However, despite these moves, political representation is another area where women are falling behind, with only 35 per cent of MSPs and 24 per cent of councillors being women. Dr Meryl Kenny is a lecturer in government and politics at the University of Leicester and her research interests bridge the intersection of gender politics, party politics, territorial politics, and institutional approaches to the study of politics.
She told Holyrood: “Thinking back to the lessons of the ‘90s, in the run-up to devolution, the key issue which rallied women was the call for 50/50 representation in the new Scottish Parliament. Women’s political inclusion in both the short and long term is an issue around which women can gather. Again, that’s what’s striking about the current debate compared to the debate of the ‘90s is women’s political representation hasn’t been a high priority. We saw the Scottish Government’s recent announcement that the cabinet will increased in numbers, so there’s 40 per cent women, but this doesn’t address the issue of women’s parliamentary representation which the SNP performed very poorly on. Just over one in four SNP MSPs elected in 2011 were women, Labour was almost at 50/50 so there is a big gap there. It is interesting that much of the debate so far has focused on the potential introduction of corporate gender quotas for public boards but again, this sidesteps the issues of women’s representation in the Scottish Parliament, and in Scottish politics more broadly. Local government is still quite low and it is an issue which needs to be revisited regardless of what the outcome is. If the argument is that independence would facilitate the introduction of corporate quotas, the similar logic applies for constructional parliamentary quotas, so why aren’t we having this debate?”
With the independence referendum moving ever closer, the role of women, both in the debate and post-September has become increasingly more pressing. A recent poll by the Scottish Social Attitudes Survey highlighted a sustained gender gap in voting intentions. For as long as the organisation has asked a question about independence – about 15 years – women have been less keen on voting Yes by a consistent six or seven per cent margin. Combine that with the disproportionate number of women who say they are undecided, and you have a societal grouping that could prove pivotal for September’s outcome.
Kenny added: “The debate has changed over time, it has become better, but the early stages were very male, pale and stale. Especially if you think of the image of the launch of the Yes campaign two years ago, which was pretty much an all male line-up, and also endless panels and commentaries in the media and public referendum events which have been either all male or male dominated. Certainly it has changed, in part because we’ve seen a lot of public backlash and criticism from groups and individuals on both sides. We’ve seen the creation of grassroots groups such as Women for Independence and Women Together. Women’s issues have certainly been on the agenda, especially in the past few weeks, whether that’s partly strategic or not. Still, if you look at the landscape, gender equal panels and events do continue to be the exception rather than the norm. So much so that they require comment when you have an all female panel. It’s a mixed story.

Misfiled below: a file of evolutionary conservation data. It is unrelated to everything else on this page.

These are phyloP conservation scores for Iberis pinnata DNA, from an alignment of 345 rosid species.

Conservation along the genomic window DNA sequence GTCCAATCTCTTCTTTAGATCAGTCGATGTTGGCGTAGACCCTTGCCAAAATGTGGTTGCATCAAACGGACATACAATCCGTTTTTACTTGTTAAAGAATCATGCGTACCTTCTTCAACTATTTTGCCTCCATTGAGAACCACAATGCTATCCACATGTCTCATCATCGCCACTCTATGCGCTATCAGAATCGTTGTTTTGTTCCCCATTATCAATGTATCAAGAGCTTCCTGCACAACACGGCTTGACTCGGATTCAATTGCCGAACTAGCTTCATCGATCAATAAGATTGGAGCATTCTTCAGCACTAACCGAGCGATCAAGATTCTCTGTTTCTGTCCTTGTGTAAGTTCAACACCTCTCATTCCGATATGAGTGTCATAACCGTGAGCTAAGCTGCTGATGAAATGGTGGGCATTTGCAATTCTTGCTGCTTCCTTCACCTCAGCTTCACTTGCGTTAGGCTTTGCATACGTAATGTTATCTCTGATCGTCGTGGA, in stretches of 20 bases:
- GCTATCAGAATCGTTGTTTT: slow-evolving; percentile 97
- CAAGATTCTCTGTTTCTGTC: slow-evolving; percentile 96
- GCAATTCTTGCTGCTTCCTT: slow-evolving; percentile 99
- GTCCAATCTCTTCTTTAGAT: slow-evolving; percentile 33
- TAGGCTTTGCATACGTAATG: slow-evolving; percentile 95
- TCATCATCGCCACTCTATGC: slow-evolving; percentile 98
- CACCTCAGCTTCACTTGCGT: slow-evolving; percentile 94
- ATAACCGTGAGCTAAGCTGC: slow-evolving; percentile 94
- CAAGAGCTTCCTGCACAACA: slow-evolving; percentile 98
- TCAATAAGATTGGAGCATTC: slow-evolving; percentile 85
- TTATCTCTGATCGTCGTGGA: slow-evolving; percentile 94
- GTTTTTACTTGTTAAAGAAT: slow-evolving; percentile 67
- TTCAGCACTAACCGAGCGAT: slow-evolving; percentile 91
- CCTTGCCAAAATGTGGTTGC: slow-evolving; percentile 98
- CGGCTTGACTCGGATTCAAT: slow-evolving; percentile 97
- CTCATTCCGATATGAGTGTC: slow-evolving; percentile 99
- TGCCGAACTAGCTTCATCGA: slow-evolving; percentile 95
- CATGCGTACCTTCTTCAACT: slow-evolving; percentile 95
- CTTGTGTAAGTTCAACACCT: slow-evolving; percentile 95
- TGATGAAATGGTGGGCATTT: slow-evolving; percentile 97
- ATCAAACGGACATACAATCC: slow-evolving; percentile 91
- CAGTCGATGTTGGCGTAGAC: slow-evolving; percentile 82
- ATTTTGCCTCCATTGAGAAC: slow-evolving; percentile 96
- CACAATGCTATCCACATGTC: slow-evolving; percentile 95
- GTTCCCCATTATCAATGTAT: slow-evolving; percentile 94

“There has been a consistent gap [in the opinion polls] and there has been this seeping in of the opinions that women are more hesitant and less political than men. There’s no evidence to support these outdated gender stereotypes. The more likely explanation, which is an argument made by people like Fiona Mackay and others, is that it reflects a more pragmatic, wait-and-see approach from women voters.
“It is a rational reaction to the fact that firstly, the initial focus of the independence debate was basically about issues of legality and process, like how would the referendum be carried out. Also, the key thing is the lack of information so far as to what the everyday implications of the different options might be and I think neither side has been all that effective at conveying the benefits of the different constitutional options for women. The recent shift from both sides in addressing women’s issues more explicitly means the argument why independence might or might not be good for women really has only just started to be rehearsed. Also, the debate has been very adversarial so far. Compared to the ‘90s when you had cross-party and cross-sectional alliances, it has been much more adversarial, particularly on the left, which has made it harder to put women’s concerns on the agenda.”
The Scottish Government recently announced its first ever all-women cabinet event would be held on 9 June in Edinburgh to bring together women from organisations across Scotland to discuss all of the issues of importance in the referendum. The Government said it will explore the opportunities to promote and improve gender equality with independence. Issues such as female representation on boards, the improvement of childcare and employment law – as well as the more general issues of the economy and social justice – will be on the agenda. The audience, which will include women from organisations such as Engender, the Scottish Women’s Convention, STUC, Scottish Women’s Aid, Close the Gap and Rape Crisis Scotland, will have the opportunity to ask questions of all of the female ministers in the Scottish Government including Nicola Sturgeon, Fiona Hyslop, Angela Constance and Shona Robison.